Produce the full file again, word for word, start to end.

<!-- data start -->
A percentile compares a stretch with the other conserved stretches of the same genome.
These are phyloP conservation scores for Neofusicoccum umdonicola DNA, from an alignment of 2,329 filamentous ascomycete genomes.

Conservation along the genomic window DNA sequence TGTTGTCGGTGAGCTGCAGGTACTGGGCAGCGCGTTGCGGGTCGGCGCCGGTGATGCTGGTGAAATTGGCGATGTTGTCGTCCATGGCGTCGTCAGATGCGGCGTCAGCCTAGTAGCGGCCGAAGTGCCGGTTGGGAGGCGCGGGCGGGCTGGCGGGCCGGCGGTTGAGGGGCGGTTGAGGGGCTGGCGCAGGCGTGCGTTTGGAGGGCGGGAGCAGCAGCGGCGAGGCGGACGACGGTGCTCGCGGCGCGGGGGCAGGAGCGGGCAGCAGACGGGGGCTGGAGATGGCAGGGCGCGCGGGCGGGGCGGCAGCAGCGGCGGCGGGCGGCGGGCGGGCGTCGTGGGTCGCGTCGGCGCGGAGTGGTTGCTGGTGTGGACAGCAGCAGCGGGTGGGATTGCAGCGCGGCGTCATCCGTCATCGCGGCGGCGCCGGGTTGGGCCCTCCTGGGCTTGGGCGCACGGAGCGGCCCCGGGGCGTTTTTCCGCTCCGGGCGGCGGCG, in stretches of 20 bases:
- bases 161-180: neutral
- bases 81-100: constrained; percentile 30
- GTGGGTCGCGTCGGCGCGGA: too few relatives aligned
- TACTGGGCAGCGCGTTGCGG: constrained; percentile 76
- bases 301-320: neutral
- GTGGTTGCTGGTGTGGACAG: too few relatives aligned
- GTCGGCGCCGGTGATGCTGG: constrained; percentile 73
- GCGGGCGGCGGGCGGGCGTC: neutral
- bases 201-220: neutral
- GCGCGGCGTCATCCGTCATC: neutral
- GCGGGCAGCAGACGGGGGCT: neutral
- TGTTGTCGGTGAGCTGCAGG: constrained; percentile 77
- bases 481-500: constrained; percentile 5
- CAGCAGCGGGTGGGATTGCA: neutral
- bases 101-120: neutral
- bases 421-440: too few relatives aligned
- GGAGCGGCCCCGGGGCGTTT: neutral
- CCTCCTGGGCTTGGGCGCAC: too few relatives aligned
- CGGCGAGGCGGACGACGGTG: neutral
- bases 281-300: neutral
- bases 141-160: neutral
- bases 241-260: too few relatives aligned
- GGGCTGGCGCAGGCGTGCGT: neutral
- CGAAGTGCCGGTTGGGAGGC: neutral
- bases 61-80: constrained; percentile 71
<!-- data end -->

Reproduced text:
A percentile compares a stretch with the other conserved stretches of the same genome.
These are phyloP conservation scores for Neofusicoccum umdonicola DNA, from an alignment of 2,329 filamentous ascomycete genomes.

Conservation along the genomic window DNA sequence TGTTGTCGGTGAGCTGCAGGTACTGGGCAGCGCGTTGCGGGTCGGCGCCGGTGATGCTGGTGAAATTGGCGATGTTGTCGTCCATGGCGTCGTCAGATGCGGCGTCAGCCTAGTAGCGGCCGAAGTGCCGGTTGGGAGGCGCGGGCGGGCTGGCGGGCCGGCGGTTGAGGGGCGGTTGAGGGGCTGGCGCAGGCGTGCGTTTGGAGGGCGGGAGCAGCAGCGGCGAGGCGGACGACGGTGCTCGCGGCGCGGGGGCAGGAGCGGGCAGCAGACGGGGGCTGGAGATGGCAGGGCGCGCGGGCGGGGCGGCAGCAGCGGCGGCGGGCGGCGGGCGGGCGTCGTGGGTCGCGTCGGCGCGGAGTGGTTGCTGGTGTGGACAGCAGCAGCGGGTGGGATTGCAGCGCGGCGTCATCCGTCATCGCGGCGGCGCCGGGTTGGGCCCTCCTGGGCTTGGGCGCACGGAGCGGCCCCGGGGCGTTTTTCCGCTCCGGGCGGCGGCG, in stretches of 20 bases:
- bases 161-180: neutral
- bases 81-100: constrained; percentile 30
- GTGGGTCGCGTCGGCGCGGA: too few relatives aligned
- TACTGGGCAGCGCGTTGCGG: constrained; percentile 76
- bases 301-320: neutral
- GTGGTTGCTGGTGTGGACAG: too few relatives aligned
- GTCGGCGCCGGTGATGCTGG: constrained; percentile 73
- GCGGGCGGCGGGCGGGCGTC: neutral
- bases 201-220: neutral
- GCGCGGCGTCATCCGTCATC: neutral
- GCGGGCAGCAGACGGGGGCT: neutral
- TGTTGTCGGTGAGCTGCAGG: constrained; percentile 77
- bases 481-500: constrained; percentile 5
- CAGCAGCGGGTGGGATTGCA: neutral
- bases 101-120: neutral
- bases 421-440: too few relatives aligned
- GGAGCGGCCCCGGGGCGTTT: neutral
- CCTCCTGGGCTTGGGCGCAC: too few relatives aligned
- CGGCGAGGCGGACGACGGTG: neutral
- bases 281-300: neutral
- bases 141-160: neutral
- bases 241-260: too few relatives aligned
- GGGCTGGCGCAGGCGTGCGT: neutral
- CGAAGTGCCGGTTGGGAGGC: neutral
- bases 61-80: constrained; percentile 71